Get ready to reclaim your life, Kiwis - a major loosening of COVID-19 restrictions was announced on Wednesday and it will affect you.
To start with, you will no longer have to produce a vaccine pass at places like restaurants and bars, which means unvaccinated people will be able to go to them.
Also on that date, vaccine mandates will be dropped for teachers, police and Defence Force workers - meaning the unvaccinated can return to working in those sectors.
And a change that will take place much sooner: we can all do away with QR code scanning from this weekend. Also, up to 200 people can gather indoors, up from 100.
Outdoors, there is no gathering limit and no masks are required for big outdoor events.
It's good news for the organisers of the Women's Cricket World Cup. From this weekend, the World Cup will be allowed to have a proper crowd.
After so long with the brakes on to stay safer from COVID-19, it has also been "bloody hard", as Prime Minister Jacinda Ardern described it during a press conference on Wednesday.
"We are still keeping in place our traffic light system. But we're making changes based on evidence to make it easier to live with," Ardern said.
From midnight on Friday, gathering limits increase and outdoor crowds are back no matter the size. It's too late for Polyfest because it's too hard to organise everything necessary to host a crowd by Saturday.
Indoors, you can double your numbers to a maximum of 200 people - but there's no champagne popping at our struggling bars because there is still no dancing allowed. The 200 people need to be seated and separated.
"Very few venues have got more than 100 seats and so for a lot of them it's not going to make any difference at all," says Lulu Bar owner Jeremy Smith.
Come Saturday, your COVID Tracer app is obsolete because scanning will no longer be necessary. Though, some of us stopped a while ago.
Flashing your vaccine pass is about to become a thing of the past. They will be gone from April 4; a couple of weeks away to make sure we're past the peak of Omicron.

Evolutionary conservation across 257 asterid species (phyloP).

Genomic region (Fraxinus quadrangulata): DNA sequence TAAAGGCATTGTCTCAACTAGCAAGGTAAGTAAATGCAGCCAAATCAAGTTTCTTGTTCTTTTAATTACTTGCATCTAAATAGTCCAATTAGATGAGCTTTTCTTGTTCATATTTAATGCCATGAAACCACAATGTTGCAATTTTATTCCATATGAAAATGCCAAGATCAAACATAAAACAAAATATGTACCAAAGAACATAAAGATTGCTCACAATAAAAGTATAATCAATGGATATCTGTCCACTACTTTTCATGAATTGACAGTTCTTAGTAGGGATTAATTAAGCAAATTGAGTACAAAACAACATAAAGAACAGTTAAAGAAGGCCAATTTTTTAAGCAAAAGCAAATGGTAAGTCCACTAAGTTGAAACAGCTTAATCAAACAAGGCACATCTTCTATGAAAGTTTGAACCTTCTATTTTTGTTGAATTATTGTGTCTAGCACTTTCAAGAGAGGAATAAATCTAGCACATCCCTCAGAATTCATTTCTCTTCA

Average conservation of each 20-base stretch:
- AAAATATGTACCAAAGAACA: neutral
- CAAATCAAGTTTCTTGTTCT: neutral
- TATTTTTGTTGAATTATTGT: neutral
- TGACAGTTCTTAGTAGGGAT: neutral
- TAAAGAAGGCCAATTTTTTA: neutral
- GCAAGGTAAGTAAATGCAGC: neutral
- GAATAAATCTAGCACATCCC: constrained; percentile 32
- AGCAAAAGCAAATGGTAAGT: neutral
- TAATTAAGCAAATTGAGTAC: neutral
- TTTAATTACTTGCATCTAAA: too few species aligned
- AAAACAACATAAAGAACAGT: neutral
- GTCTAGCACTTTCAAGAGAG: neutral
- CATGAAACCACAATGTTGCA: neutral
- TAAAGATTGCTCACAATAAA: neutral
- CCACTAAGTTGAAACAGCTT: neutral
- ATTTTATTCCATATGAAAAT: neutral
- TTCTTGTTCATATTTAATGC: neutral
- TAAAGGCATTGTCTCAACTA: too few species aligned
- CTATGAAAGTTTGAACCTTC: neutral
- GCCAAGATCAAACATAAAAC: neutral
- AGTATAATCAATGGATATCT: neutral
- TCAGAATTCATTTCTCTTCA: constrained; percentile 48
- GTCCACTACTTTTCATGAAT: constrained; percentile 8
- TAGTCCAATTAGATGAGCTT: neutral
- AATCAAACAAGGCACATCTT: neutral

"You can see that our timing is very much based on the evidence in front of us," Ardern said.
The mandates that gave rise to a riot will be phased out from April 4 too. The Prime Minister denies the protesters were victorious.
"Because it's safe to do so, not because anyone arrived on the front lawn of Parliament," she said.
The scrapheap of restrictions is not enough for the Opposition. They want the traffic light system gone.
"The traffic light system is an intellectual complication that we don't really need. We can just have some pretty simple rules around masking," says National leader Christopher Luxon.
"Our view is that with some simple instructions around masking and around crowd limits and those sorts of things, we can manage that with a simpler set of rules, rather than the confusion of the traffic light system."
Ardern says it's simple.
"Simply put, 'red' means indoor gathering limits and masks; 'orange' means masks and 'green' means guidance."
Nearly two years to the day since Ardern took the unprecedented step to lock us all inside our homes, we might finally be turning a corner.
"This is not the end but in some ways, it is also a new beginning," Ardern said.
It's perhaps the beginning of the end of the COVID-19 crisis.